| News

Larger text Larger text Smaller text Smaller text | Order Photo Reprints

'Net neutrality': The threat behind it

Email Newsletters

Sign up for one of our email newsletters.

Daily Photo Galleries

Thursday, Dec. 23, 2010

There's no doubt that the Federal Communications Commission's adoption of "net neutrality" rules to govern the Internet is another one of those proverbial "solutions" in search of a problem that will only fetter technological advancement and investment therein.

But there's a far more troubling aspect to this latest foray into what's effectively the government's nationalization of the Internet. It's the intellectual underpinnings of the philosophy that led to this moment. And use of the word "intellectual" is being charitable.

As The Wall Street Journal's John Fund notes, "net neutrality" is the brainchild of University of Illinois communications professor Robert McChesney, a self-proclaimed socialist who told Mr. Fund he's "hesitant to say I'm not a Marxist."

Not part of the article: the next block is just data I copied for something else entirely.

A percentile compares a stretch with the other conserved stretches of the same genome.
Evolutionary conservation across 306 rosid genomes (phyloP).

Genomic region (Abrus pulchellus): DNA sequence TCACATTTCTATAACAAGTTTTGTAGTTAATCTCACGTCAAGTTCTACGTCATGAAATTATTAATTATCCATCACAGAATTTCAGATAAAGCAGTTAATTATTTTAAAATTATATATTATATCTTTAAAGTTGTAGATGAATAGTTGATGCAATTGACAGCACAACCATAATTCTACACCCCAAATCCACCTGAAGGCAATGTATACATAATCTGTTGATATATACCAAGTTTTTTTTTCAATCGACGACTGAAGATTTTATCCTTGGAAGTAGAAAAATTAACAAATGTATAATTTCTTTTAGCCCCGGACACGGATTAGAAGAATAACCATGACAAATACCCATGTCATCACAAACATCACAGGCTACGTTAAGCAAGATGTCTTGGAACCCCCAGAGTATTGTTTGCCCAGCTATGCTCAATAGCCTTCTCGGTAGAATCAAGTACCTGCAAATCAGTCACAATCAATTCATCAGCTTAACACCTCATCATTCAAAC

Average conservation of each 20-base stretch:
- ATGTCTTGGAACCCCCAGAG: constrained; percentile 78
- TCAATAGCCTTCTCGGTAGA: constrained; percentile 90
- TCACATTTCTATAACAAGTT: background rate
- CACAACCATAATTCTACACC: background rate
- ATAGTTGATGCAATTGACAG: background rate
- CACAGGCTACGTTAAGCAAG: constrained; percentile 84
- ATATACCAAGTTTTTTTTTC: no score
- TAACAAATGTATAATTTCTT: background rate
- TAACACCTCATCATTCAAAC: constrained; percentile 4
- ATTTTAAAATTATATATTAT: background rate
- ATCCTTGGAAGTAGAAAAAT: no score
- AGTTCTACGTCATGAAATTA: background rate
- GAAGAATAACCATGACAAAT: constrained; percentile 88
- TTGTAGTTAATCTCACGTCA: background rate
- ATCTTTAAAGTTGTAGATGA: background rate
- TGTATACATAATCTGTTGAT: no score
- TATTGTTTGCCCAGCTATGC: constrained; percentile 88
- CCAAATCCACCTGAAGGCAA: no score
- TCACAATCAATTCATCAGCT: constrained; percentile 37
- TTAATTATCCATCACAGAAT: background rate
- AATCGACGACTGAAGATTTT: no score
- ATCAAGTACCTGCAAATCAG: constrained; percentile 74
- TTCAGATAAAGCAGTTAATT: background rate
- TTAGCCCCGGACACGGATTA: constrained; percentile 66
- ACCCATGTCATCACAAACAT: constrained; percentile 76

Mr. McChesney's overriding goal is to "get rid of the media capitalists in the phone and cable companies and divest them from any control." How• Through "a revolutionary program to overthrow the capitalist system itself."

And it is acolytes of McChesney's liberal lobbying group, Free Press (funded heavily by leftist foundations), who have wheedled their way into the FCC.

There is, however, some good news. The courts are sure to bounce "net neutrality." One already has ruled that the FCC has no such power. And if not the courts, the 112th Congress appears ready to act.

But that the socialist/Marxist crowd has gained such sway in Washington is a dire threat to American liberty that must be repelled.

Subscribe today! Click here for our subscription offers.



Show commenting policy

Most-Read Stories

  1. Ford City budget may not be final
  2. 2,200 union employees of ATI lose coverage
  3. Angel trees feature pets from shelter
  4. Babies welcomed to the world in holiday style
  5. November spared Valley effects of wintry weather
  6. Mentor takes young Brackenridge hunter under his wing
  7. Eastern Pa. man jailed in Armstrong County
  8. Shoppers can buy gifts for seniors through Home Instead program
  9. Starkey: Tomlin lived in his fears
  10. Demand for surveillance systems boosts sales for Vector Security
  11. Penguins’ reshuffled top line of Crosby, Dupuis, Kunitz looks familiar